Well, this can be a problem, but if the ultimate goal is not to predict labels but to learn a representation where the space itself allows to rank or to cluster new content, the problem is secondary. Of course for larger datasets a nearest neighbor calculation is challenging, but there are GPU-powered methods (GPU: at least during the training) that work fairly well.

Besides the success and its simplicity of the (categorical) cross entropy method, it is a bit unsatisfying. Why? Each prediction only considers a single data point. In case for an input (x,y=1) the inner product is large for two template weight vectors, the learning step shifts the hyperplanes to move x on the right side which means, nearby points, but with a different label, also might need to be shifted to be on the correct side on the hyperplane.

Now, instead of shifting global template vectors, class boundaries, it would suffice to have a local neighborhood for input (x,y=1) where the majority of neighbors has the same label. In other words, for the x, we search for the nearest neighbors and if there are violators with y’ != 1, we need to push them a bit away from x and at the same time, if there are supporters x_, with the same label, we need to pull them a little closer to to x.

How one could determine such neighborhoods and how to choose those neighbors is for example, explained in [2]. The idea is for an input x, to derive a radius by considering k nearest neighbors and to push the violator that is farthest away, outside the circle and pull a supporter inside it. There are other methods, but it is always a good idea to give ideas a shot that are a bit out-of-the-box.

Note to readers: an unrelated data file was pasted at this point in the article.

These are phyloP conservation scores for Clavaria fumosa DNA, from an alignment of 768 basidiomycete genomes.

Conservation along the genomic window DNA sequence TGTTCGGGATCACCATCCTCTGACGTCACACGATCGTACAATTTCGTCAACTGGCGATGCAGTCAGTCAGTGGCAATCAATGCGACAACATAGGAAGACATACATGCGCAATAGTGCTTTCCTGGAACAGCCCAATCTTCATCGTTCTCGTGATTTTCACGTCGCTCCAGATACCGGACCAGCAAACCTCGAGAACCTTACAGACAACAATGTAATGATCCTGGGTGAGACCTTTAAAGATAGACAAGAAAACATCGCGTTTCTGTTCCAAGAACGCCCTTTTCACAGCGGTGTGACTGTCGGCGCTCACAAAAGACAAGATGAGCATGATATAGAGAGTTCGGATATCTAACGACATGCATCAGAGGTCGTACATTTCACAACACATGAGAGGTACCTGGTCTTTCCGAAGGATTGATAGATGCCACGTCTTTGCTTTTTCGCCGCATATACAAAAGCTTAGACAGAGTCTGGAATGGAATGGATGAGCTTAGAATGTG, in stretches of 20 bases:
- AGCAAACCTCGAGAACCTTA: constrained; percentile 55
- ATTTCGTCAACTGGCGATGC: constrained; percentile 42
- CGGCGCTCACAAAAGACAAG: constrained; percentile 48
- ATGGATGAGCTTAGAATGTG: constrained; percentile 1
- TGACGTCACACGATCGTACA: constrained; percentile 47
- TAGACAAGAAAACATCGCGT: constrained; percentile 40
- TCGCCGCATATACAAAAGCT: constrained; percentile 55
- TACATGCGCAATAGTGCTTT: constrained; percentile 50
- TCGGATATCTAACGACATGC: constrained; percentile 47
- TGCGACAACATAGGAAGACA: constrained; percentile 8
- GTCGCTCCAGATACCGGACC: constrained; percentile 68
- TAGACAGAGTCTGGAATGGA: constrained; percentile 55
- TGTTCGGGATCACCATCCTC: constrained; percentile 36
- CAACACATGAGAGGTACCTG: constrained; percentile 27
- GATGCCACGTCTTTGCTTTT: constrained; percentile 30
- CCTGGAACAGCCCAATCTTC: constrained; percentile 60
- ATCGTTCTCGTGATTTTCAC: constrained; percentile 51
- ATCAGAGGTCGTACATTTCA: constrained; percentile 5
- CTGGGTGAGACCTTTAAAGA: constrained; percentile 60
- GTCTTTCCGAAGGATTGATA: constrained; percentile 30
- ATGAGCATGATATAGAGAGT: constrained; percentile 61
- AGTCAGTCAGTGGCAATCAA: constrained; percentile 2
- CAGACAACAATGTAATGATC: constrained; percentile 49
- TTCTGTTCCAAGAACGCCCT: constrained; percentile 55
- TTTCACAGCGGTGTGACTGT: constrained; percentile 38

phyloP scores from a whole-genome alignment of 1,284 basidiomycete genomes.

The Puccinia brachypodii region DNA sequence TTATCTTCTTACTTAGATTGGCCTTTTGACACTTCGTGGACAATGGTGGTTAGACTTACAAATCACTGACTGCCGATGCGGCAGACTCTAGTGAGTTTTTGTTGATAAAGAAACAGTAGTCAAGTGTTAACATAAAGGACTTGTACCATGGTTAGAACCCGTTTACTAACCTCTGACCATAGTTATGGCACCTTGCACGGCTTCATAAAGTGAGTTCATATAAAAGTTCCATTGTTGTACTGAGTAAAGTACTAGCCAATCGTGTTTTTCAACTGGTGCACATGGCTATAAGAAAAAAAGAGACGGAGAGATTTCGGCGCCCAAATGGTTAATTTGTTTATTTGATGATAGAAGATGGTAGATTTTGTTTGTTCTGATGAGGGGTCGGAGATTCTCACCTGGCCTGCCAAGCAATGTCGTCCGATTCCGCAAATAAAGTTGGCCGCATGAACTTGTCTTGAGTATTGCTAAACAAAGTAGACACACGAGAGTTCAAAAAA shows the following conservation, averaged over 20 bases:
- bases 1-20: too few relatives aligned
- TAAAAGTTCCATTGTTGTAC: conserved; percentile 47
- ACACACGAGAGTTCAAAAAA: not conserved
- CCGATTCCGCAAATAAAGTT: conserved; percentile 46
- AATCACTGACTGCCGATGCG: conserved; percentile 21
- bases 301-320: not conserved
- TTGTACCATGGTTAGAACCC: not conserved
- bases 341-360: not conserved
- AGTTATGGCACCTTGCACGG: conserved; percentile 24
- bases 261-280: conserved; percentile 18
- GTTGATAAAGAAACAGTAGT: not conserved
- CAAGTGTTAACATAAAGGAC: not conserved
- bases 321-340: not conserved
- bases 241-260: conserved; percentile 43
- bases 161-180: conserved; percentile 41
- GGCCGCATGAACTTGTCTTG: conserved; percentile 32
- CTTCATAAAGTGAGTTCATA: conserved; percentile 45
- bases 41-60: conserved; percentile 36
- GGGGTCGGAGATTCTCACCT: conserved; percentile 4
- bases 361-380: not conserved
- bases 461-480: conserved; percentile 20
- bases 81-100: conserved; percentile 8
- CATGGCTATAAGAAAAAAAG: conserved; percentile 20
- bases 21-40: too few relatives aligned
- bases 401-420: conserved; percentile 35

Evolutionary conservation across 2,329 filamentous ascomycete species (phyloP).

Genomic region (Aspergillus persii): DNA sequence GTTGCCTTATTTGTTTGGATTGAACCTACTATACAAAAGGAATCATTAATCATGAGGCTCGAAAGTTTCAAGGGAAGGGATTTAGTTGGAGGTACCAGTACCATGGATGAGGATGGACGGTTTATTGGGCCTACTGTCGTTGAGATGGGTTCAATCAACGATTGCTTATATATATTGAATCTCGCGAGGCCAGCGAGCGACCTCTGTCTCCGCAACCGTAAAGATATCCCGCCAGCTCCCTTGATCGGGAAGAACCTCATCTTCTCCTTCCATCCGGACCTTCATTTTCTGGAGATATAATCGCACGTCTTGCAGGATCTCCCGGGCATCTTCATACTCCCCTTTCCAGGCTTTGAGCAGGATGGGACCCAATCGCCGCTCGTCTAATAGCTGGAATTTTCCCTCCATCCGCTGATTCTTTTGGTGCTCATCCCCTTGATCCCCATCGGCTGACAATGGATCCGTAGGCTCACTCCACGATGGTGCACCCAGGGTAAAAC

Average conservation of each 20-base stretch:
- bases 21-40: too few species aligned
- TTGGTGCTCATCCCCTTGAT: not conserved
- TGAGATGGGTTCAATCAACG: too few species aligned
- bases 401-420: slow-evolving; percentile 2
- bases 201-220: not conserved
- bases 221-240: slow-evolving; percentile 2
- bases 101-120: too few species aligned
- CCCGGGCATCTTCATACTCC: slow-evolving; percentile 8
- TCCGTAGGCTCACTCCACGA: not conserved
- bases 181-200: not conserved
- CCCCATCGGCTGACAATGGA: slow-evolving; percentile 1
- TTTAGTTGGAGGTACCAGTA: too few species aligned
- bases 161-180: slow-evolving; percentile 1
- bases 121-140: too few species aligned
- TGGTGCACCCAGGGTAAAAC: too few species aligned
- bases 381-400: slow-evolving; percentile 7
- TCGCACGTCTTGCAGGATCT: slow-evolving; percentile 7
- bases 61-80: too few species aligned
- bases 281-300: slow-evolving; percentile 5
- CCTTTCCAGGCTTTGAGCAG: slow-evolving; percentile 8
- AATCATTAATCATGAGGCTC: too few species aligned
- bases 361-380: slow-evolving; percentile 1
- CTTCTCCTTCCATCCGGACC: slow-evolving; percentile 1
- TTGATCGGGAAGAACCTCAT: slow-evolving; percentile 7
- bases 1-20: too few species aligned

However, the point is that it is important to use as much context as possible to make learning more efficient and easier for the network. This can be done by using all samples in a batch to derive the final ‘prediction’ instead of just one and all template vectors.

To be more concrete: In [3] we discussed how to turn a batch of different labels into a classification problem that uses the whole input (X,Y) instead of just a specific pair (x,y). How is this related to [2]? We consider the distance of samples to assign a weight to each x with respect to a query q.

Let B=(X,Y) be a batch of n items and let X_i be the samples without entry i and let q be X[i]. For Y this is similar: Y_i, and q_i. And each row in Y is a one-hot vector encoding the integer label y (0,…,K).


temperature = 0.1
dists = ((q - X_i)**2).sum(dim=1).view(1, -1) # squared euc distance to query
probs = softmax(-dists/temperature, dim=1)
yhat = matmul(probs, Y_i) # shape=(1, K)